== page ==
While I’m not exactly a tree hugger, a subject dear to me is waste. Having previously worked in the packing industry, and fruitlessly smashed my social responsibility hammer against the brick wall of corporate profit, I gave up and started skratchworx. And while some industries press the environmentally friendly button, the DJ industry has been a tad quiet in this respect. This is something I plan to address, starting today.

In the last few weeks, plastic waste has been a hot news topic. Governments and industries have made noises about reducing or eliminating the mountains of plastic the ends up on the oceans, possibly so the share price doesn’t get hit too hard. And around this time, a discussion popped up on my Face timeline. Sy Matic from Cut & Paste Records asked a question about plastic shrink sleeves on vinyl. Apparently he’s been asked by distributors to make sure that every release is sealed before delivery. But he just sees it, quite rightly, as waste.

Why seal?

In all honestly, after digging around the net, I’m still not 100% sure. It started back in the 60s, and the first obvious reason would be to protect the vinyl in transit and in store. If vinyl is sealed, it stops the great unwashed from pawing the press-fresh vinyl. It also has the secondary purpose of stopping people buying, recording, and returning purchases.

So I get why shops and distributors would want sealed copies. But the seal delivers more something for vinyl collectors old and new. It’s the guarantee that the copy you’re getting on Discogs has never been played, touched, or otherwise gouged at by invading needles. It is the assurance of being worth more, often exponentially more. It stops being VG or NM — it’s a physical force field that ensures a mint copy. And if it has original stickers on that cannot be replaced on a dodgy reseal, then even better.

TO SEAL OR NOT TO SEAL

If you’re a DJ, you buy vinyl to use. It is a tool, a consumable to be employed like any other. That seal comes off the minute it’s home, gets thrown in the bin, and possibly ends up strangling the intestines of a dolphin in the Maldives, or choking a puffin on a cliff face.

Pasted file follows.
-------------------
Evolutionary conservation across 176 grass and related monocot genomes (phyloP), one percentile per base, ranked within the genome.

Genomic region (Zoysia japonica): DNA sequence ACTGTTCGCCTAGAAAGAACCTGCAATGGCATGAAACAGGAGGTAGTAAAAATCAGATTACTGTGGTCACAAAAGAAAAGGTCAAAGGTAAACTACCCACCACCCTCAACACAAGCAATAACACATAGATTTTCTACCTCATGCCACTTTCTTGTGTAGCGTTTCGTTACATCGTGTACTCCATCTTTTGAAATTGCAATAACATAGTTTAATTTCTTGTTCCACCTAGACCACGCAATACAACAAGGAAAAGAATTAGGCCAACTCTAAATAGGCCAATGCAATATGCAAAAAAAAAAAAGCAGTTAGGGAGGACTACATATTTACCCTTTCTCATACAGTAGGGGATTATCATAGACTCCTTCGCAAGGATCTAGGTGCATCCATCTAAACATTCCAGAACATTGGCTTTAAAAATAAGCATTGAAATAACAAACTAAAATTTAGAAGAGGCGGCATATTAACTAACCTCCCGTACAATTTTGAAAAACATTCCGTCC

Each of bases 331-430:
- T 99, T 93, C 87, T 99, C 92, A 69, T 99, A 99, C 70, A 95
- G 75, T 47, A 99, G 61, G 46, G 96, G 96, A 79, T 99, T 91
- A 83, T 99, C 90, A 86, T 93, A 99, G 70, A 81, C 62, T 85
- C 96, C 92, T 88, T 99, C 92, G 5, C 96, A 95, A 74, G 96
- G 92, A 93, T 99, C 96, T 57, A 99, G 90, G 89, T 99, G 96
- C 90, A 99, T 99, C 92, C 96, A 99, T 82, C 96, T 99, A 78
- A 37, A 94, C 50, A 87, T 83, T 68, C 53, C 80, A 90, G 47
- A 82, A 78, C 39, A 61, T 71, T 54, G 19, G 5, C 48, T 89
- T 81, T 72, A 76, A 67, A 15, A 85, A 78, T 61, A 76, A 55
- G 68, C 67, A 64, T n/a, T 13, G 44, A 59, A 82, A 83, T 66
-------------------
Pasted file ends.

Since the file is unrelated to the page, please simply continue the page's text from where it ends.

Collectors however crave the seal. It’s staying put and never coming off while they draw breath, or at least while they own that vinyl anyway. I stupidly used to buy vinyl and keep it sealed, until a few years ago I read this:

“Everyone knows that vinyl sounds better sealed”

There it is — the stupidity of keeping vinyl safely wrapped in its cardboard coffin. Music is to be played and loved, and ideally passed onto the next generation.

If you keep vinyl sealed for value reasons, then you’re just stockpiling cardboard and plastic and using it as some sort of future currency, and as badge of honour. You’re doing it wrong. That said, breaking the seal on my DJ Rectangle box set is proving hard to do. So believe me, I do get it.

Here’s the thing — plastic film is something that gets thrown in the bin, ending up in landfill, and will survive you, me, and many generations of our families. You’ve seen the waste mountain in Idiocracy right? That. But depending on where you live, it can be recycled. Sadly, my local council classes it as “low grade waste” and refuses to take it because it gets tangled up in recycling machines. But a cursory dig around the net shows that other councils are more accepting, and environmentally responsible.

But if it’s tricky to recycle, then it’s polluting the planet. And even if it can be recycled, we must ask ourselves if we need it in the first place. Making plastic film is not exactly helping the planet.

Back on the shelf, still sealed. I chickened out. Besides, I have most of the box as separate LPs anyway. And staying wrapped means less environmental waste right?

Break the seal — and the cycle

One thing is clear from my research — it seems that the majority of record buyers remove the plastic seal immediately, choosing instead to let their vinyl go commando, or more likely safely store their purchase in a looser thicker PVC sleeve.

But having stated that I totally understand why the seal is in place, it’s up to us to make a stand. You need to ask yourself if you as the end user really need that seal. As a record shop owner, is it vital for you to have sealed records? Is there an alternative that gives you what the plastic seal delivers? A tamper proof clear disk sticker over the edge of the sleeve perhaps? A removable sealed flap on the sleeve itself? A perforated inner paper sleeve? There are definitely alternatives that don’t require tons of plastic waste pollution.

OVER TO YOU

When you buy vinyl, do you leave the seal untouched? Break the seal but leave it on? Or do you break your purchase free from its plastic straight jacket immediately? Do you just throw that plastic away or recycle it? Or would you be happy to never see a plastic seal ever again?